And he found joy in making beauty, extraordinary beauty for all of us to relish! He made beauty with his music, playing organ for worship or jazz piano for the delight of the patrons of Elms Pub at New Aldaya Lifescapes and for concert-goers at other venues including our church. He made beauty at his home on Tremont Street — lovely backyard gardens, an interior decor warm and inviting and eclectic and elegant. He made beauty with his parties! Good food, good drink, extraordinary dishes and desserts, all carefully prepared and arranged by Lynn, the consummate host, the consummate friend. Parties for laughter and for music and for bringing people together, for making new friends and for treasuring every happy moment with friends old and dear.

He was a friend, old and dear, to so many. We loved him, for many good reasons, but we would have loved him regardless, just for how he loved us and for how he loved life. No one can replace him. No one could. No one should.

It is grief for us to lose him. But what joy it was to share some of our life with him!

mia or barry?

mia or barry?

Mia Hamm and the 1999 World Cup Trophy

On our way home to Iowa from our vacation in Maine, we stayed with a friend in Oneonta, New York, and visited the National Soccer Hall of Fame. On August 26, Mia Hamm and Julie Foudy will be honored there as 2007 inductees. Here’s hoping that Barry Bonds, the new “home run king” of baseball, will not merit such an honor in nearby Cooperstown …

Let’s see, Mia or Barry?

One an athlete of character, intensity, passion, compassion, humility, generosity, and unselfishness. The other almost certainly a cheater.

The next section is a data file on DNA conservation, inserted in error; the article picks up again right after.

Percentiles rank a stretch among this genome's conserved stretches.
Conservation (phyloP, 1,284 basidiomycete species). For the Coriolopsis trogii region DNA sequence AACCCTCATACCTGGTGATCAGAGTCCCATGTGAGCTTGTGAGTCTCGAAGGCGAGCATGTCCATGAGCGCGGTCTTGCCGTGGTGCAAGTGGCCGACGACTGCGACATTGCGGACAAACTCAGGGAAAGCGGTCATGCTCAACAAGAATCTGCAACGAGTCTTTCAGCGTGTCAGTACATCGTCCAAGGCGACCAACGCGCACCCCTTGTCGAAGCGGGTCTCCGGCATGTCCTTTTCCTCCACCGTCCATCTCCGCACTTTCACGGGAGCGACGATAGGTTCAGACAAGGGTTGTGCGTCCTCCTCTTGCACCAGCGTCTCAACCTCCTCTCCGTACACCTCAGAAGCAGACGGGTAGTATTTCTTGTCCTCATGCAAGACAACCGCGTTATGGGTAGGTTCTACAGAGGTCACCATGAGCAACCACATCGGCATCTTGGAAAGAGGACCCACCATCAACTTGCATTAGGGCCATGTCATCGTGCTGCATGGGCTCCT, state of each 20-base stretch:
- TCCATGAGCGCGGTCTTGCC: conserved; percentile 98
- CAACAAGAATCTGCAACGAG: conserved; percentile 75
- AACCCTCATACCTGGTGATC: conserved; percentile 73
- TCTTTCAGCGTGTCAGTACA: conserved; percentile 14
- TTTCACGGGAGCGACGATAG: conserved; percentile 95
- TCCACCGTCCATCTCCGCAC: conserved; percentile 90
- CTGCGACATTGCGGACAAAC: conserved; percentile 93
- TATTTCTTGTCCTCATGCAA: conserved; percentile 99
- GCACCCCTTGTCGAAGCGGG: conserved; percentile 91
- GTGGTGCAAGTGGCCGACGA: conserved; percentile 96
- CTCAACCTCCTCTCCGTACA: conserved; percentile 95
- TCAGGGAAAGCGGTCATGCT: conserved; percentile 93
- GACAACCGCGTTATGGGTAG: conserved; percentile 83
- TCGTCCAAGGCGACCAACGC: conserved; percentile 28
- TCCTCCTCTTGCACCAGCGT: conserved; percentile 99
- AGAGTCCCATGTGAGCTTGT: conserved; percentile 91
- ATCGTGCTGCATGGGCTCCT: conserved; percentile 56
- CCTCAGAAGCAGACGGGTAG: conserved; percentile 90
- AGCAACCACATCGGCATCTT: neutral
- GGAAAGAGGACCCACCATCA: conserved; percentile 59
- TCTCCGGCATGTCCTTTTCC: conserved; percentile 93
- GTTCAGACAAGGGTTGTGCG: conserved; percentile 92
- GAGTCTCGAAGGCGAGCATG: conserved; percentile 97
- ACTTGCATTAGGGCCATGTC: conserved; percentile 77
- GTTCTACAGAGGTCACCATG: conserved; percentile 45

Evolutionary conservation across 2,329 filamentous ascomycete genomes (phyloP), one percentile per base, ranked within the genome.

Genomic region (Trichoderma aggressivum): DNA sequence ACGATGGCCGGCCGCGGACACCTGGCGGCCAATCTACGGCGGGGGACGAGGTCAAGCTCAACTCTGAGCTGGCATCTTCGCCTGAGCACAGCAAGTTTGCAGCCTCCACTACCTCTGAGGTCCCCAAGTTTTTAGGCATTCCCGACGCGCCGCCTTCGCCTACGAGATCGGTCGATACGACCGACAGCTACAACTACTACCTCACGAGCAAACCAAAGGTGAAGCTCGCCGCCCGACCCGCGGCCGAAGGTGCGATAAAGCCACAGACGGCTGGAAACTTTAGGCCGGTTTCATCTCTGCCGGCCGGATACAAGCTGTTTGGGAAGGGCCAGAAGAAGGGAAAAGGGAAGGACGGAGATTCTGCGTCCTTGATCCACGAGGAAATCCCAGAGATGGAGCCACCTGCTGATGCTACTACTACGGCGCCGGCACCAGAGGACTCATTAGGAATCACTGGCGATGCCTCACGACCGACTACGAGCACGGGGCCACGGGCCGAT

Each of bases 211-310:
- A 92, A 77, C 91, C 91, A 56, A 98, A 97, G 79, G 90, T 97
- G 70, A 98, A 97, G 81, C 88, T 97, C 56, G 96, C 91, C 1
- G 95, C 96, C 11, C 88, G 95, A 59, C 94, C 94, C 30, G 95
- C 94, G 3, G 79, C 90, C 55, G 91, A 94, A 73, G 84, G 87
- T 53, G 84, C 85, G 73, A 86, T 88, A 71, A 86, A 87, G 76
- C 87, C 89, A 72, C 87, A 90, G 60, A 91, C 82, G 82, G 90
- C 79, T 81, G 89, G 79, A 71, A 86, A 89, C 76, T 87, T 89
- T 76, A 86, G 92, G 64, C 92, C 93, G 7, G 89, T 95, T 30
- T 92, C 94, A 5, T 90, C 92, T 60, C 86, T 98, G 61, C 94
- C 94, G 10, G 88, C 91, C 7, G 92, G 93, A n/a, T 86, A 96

One a player of America’s game, discrediting the game, discounting his teammates, and casting a long shadow over a hallowed record. The other a player of the world’s game, doing more than any other single individual to inspire a new generation of girls (and boys) to a love for that game, for sport itself, and for joy of being team.

One taking the fun out of the game. The other reminding us that fun is what games are supposed to be about!

i’m back

i’m back

I’m back … after twenty-six days of vacation, 5300 miles on the road, passing through eighteen states and two provinces, time shared with many, many friends and dear family members, time in boats on Lake Superior, on Lake Huron, and on the Atlantic Ocean. It was glorious! I am filled up once more with deep wonder at the grandeur of what God has fashioned and the extraordinary blessing of being allowed to enjoy it.

And my question today is this: which is more “real” — home and work, or vacation?!

Of course, both are real. Human life is about being productive, about “making a living” and about “making a difference.” It is about providing and contributing and about doing something worthwhile with the heart and brain and limbs God has given you. We are in some sense measured by what we have done … for the sake of those who depend on us, for the sake of humanity, for the sake of the kingdom.

But I am convinced that much of what God intends for us is pure joy! … that we are given life and breath not merely to be productive, but to see and hear and taste and feel and smell some small part of all the wonders and delights and surprises to be found in the world God made and called good … that life is being as well as doing, being alive in the world and being alive to the world, breathing deeply of all that is around us and giving God thanks.

I have breathed deeply … and today I give God thanks!